Jingoism and racism has pervaded historical accounts of everything from native tribes, international relations and conflicts, and of course American chattel slavery. In the mid 20th century, however, narratives suddenly shifted overwhelmingly to the other extreme—treating nonwhite groups as innocent and egalitarian, and the U.S. (and the West more broadly) as evil. History has too often been stuck in the overly-simplistic mode of identifying “good guys” and “bad guys.” In a sense, this is understandable, but this framing ignores the inherent nuance of most of human history, and how it is often not a story of good guys and bad guys so much as one of those who emerged as dominant versus those who did not. The losers in most conflicts were not obviously morally superior to the winners, but due to our reflexive “good versus evil” framing, we increasingly appear to assign moral virtue to oppression.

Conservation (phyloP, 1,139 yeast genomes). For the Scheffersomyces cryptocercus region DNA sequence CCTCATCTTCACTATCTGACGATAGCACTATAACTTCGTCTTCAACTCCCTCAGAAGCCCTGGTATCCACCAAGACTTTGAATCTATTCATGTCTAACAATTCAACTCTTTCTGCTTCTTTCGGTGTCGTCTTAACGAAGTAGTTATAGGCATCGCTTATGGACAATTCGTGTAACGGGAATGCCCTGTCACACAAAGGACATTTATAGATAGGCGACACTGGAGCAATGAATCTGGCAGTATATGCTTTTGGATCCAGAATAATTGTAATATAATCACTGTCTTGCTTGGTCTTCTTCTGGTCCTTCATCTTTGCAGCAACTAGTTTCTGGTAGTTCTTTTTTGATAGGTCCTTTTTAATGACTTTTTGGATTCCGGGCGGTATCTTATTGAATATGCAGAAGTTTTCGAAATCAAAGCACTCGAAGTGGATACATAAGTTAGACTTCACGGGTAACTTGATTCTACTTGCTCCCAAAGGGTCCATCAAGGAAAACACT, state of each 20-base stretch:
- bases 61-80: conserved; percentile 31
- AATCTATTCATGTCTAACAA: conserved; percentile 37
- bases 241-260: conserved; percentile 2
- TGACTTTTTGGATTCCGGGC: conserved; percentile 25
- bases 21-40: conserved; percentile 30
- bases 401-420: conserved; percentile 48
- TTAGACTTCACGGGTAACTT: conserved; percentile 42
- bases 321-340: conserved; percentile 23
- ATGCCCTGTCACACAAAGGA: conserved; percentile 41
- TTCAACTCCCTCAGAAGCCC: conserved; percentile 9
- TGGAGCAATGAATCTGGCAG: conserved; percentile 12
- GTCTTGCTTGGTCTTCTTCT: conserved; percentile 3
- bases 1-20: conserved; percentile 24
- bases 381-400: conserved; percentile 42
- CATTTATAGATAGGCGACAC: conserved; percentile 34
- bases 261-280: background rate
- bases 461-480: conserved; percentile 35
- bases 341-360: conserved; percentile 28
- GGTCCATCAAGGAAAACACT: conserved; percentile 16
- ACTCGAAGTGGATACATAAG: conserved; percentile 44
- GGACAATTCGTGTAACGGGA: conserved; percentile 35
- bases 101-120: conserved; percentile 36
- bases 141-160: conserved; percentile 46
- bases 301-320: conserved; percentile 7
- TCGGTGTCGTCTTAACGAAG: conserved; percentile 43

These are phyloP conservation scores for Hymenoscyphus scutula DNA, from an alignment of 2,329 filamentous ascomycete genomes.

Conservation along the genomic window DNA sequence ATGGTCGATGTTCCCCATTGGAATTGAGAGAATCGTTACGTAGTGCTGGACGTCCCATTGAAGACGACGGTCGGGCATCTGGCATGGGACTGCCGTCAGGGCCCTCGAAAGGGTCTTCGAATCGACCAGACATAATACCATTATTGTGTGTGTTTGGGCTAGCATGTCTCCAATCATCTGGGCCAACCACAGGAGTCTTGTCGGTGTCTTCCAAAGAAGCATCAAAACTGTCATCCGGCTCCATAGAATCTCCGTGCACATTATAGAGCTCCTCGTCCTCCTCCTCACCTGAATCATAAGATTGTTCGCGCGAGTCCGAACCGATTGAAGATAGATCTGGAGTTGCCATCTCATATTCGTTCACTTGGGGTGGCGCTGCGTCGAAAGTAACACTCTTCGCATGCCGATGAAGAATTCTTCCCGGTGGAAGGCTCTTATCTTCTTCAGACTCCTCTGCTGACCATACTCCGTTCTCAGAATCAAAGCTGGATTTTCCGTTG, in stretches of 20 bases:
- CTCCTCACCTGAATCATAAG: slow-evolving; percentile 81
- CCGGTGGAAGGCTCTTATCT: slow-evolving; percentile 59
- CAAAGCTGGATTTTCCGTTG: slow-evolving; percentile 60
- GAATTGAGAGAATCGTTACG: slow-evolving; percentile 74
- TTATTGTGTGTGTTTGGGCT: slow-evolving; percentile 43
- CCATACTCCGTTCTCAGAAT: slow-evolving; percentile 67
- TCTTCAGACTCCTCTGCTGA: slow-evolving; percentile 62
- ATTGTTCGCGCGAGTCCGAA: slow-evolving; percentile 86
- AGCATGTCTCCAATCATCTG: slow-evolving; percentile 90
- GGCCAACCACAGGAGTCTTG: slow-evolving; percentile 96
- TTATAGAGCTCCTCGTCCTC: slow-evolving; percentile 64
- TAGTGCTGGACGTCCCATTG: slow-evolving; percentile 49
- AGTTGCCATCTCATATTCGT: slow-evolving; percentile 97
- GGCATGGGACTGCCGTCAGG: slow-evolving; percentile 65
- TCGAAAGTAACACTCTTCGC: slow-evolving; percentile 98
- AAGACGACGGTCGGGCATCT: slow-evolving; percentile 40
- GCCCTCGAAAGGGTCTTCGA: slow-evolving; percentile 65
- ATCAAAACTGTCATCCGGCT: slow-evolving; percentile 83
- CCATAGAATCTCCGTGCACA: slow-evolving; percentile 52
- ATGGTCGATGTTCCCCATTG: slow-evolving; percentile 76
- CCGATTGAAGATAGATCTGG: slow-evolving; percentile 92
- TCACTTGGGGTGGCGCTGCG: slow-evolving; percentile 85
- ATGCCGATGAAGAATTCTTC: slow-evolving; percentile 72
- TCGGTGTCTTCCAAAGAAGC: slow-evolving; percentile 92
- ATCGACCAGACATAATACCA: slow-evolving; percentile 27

Haley’s refusal to misleadingly portray pre-contact Hawaii as an egalitarian utopia is what made Captive Paradise so illuminating to me. The annexation of Hawaii was a long and convoluted process, and we need not gloss over the ignominy in recognizing its complexity. As is often the case, money played a significant role, and white business interests sought and briefly succeeded in creating an oligarchy focused on enriching itself while disenfranchising the natives. By then, Hawaiians were increasingly being subsumed under mainland Americans, as well as Chinese and Japanese immigrants who predominantly worked as physical laborers.